ALVA, Okla. – Jayden Laubhan has already earned his degree from Northwestern Oklahoma State University.
He just wasn’t done being part of the rodeo team. It’s a good thing, too. The heeler from Follett, Texas, is hoping to cash in on another year in Alva by earning a bid to the College National Finals Rodeo, and he’s making up the ground necessary to do it.
He and his header, Wyatt VanOrsdol of Bristow, Oklahoma, roped solidly this past weekend to finish second overall at the Garden City (Kansas) Community College rodeo. They stopped the clock in 7.7 seconds to finish fifth in the opening round, then were 7.3 in the championship round to finish second in the short-go.
“This is my COVID year,” Laubhan said, noting that all intercollegiate athletes received an extra year of eligibility in 2020 when the season was cut short by the pandemic. “I’m just taking some classes so I can rodeo.”
He and VanOrsdol teamed earlier this semester, and they had found limited success in the first two rodeos. They placed in the first round and aggregate three weeks ago in Fort Scott, Kansas, then stepped it up when they moved to western Kansas over the weekend.
“It was nice to do some good in the short round with Wyatt,” Laubhaun said. “We didn’t have much luck at Fort Scott. I didn’t do my job, and we got a no-time in the short round. It was nice to come back and have the same opportunity in Garden City and be able to capitalize on it.”
With the 120 points each cowboy gathered, it should move Laubhan up to the top five in the Central Plains Region standings. Only the top three in each event advance out of the region to the college finals.
“I didn’t really have any success last fall with a different partner, so it was nice to team up with Jayden,” VanOrsdol said. “My thought is if I could turn two steers good for Jayden and get him moved up in the standings and maybe get him to the college finals, we’ll see where I finish up from there.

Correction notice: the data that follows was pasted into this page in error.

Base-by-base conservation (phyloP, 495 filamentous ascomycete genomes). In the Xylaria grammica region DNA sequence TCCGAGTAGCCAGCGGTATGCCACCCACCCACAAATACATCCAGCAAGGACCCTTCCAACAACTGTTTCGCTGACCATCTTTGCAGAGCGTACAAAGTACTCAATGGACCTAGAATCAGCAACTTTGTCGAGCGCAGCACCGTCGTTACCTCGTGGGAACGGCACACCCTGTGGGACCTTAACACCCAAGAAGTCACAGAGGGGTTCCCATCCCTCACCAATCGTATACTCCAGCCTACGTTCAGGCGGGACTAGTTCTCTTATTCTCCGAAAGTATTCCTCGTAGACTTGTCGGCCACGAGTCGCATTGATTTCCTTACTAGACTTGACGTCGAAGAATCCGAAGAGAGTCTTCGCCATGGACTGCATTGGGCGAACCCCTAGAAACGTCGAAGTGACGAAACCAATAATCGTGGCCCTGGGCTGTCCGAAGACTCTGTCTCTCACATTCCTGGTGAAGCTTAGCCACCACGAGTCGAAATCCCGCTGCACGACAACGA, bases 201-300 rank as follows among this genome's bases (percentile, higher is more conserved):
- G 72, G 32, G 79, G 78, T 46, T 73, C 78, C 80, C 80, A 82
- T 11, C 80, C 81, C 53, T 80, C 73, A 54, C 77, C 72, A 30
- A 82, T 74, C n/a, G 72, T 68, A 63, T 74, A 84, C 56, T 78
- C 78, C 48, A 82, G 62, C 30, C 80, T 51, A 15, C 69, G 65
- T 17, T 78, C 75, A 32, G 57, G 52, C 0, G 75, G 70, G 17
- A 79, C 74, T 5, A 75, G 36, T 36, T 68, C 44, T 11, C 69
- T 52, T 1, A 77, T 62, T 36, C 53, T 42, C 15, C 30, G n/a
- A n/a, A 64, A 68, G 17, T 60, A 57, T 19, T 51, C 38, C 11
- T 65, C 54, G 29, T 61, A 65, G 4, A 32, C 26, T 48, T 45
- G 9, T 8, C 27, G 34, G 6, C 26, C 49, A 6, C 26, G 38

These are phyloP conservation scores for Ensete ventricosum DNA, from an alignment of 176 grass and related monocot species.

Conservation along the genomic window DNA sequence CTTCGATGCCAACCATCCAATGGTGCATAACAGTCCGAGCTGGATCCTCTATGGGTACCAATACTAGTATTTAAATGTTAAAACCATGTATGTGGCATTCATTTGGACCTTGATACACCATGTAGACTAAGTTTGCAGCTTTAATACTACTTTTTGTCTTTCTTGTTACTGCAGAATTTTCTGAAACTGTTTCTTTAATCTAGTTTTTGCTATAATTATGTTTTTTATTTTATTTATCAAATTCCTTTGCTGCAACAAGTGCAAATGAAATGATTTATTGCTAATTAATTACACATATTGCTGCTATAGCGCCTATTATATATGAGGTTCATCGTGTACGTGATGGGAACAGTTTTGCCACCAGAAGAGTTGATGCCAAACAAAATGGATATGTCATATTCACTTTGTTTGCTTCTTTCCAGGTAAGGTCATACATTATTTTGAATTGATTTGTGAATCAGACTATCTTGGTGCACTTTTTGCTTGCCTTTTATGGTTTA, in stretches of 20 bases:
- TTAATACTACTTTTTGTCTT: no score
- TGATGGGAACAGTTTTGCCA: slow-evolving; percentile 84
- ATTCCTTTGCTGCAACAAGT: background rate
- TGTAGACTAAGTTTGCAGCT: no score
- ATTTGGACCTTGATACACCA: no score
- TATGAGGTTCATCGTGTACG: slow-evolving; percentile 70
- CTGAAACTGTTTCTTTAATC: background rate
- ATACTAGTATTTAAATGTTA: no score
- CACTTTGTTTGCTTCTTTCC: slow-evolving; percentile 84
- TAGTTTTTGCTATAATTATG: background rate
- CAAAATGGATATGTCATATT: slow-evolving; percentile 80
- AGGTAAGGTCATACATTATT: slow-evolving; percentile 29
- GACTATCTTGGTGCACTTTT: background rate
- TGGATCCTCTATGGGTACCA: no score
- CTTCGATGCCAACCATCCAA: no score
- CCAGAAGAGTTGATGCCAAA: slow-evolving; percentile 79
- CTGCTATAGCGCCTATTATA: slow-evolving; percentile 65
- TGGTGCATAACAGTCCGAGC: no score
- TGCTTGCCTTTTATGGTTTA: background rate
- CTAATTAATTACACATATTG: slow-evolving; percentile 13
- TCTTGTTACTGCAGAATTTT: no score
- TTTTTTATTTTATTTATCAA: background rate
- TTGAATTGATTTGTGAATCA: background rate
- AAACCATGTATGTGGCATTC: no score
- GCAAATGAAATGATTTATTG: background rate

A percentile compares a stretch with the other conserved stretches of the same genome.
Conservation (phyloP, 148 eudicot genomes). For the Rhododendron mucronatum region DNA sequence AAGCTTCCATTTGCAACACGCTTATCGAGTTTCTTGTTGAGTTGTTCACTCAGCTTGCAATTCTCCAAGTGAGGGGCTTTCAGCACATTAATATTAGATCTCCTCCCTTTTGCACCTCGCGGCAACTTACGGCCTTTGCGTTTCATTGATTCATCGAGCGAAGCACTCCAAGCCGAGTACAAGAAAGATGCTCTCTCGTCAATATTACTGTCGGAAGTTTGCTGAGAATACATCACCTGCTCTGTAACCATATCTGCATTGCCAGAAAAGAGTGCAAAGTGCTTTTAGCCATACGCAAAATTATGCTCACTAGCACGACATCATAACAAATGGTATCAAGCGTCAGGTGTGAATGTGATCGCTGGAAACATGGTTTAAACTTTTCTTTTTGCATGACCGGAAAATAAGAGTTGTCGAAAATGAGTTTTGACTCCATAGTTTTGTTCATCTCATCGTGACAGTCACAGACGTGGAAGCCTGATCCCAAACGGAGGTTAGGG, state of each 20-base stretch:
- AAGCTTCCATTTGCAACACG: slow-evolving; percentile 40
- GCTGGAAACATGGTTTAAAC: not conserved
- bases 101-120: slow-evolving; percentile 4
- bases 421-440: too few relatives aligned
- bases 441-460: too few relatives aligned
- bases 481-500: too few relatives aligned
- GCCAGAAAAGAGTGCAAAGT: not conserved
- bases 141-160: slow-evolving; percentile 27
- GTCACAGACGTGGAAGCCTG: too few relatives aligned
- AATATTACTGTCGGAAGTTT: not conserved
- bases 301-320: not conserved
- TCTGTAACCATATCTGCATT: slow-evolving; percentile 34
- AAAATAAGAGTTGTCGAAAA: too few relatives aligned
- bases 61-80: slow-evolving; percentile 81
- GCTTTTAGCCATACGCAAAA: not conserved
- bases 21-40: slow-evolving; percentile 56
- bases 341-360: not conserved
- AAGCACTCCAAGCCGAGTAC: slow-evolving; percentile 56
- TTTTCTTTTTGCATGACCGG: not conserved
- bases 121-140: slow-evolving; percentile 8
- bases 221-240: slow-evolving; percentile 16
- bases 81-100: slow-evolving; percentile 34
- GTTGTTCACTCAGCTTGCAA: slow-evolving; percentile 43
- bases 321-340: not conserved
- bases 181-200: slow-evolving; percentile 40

“When we got to Garden City, I figured if we’d go catch two steers, we’d place. I didn’t think we’d end up as good as we did, but we’ll take it. It feels good because we have three rodeos left. He’s right there amongst the leaders, and I’m one rodeo out from being amongst them, too. It gives us both a shot.”
VanOrsdol and Laubhan led the way for the Rangers ropers in western Kansas. Fellow team ropers Camden Hoelting of Olpe, Kansas, and Austin Lampe of Dodge City, Kansas, placed in the long round but didn’t secure a time in the final round.
Steer wrestling has always been a strong suit for Northwestern, known as the Bulldogging Capital of College Rodeo. The Rangers proved it, with champion Ben Jackson of Hudson Hope, British Columbia. He won the first round, finished third in the championship round and won the aggregate. Lee Sterling of Gotebo, Oklahoma, placed in both the short round and the aggregate, finishing fifth overall. Beau Kelley of Artesia, New Mexico, placed fifth in the opening round.
For the women, Cedar Anderson of Carrington, North Dakota, roped her first-round calf in 2.3 seconds to finish fifth. She wasn’t able to secure a time in the final round.
Laubhan and VanOrsdol found success through the simplest of methods, and they plan to keep it up.
“I really enjoy roping with Wyatt,” the Texan said. “He’s really good at communicating, and that’s what I like. There’s no question about what he’s going to do, because we always talk about it before we do it, and he’s always looking to get better.”
VanOrsdol is looking forward to the final three events of the season, primarily because the rodeos in Weatherford, Oklahoma; Hays, Kansas; and Guymon, Oklahoma, will all be outside. It’s something that fits the tandem’s style a little more, but he’s pretty tickled they had such success at the last indoor rodeo of the campaign this past weekend.
“I didn’t think it was that tough in that building,” he said. “The steers were real good, but they were all fresher (meaning they hadn’t be run as much). Some ran a little more, but that’s part of it. Some guys got in a hurry because of the small arena. We made both of our runs at the back end of that arena.
“I just tried to stay comfortable and not worry about where we were in the arena. I knew if we made clean runs, we’d be pretty good.”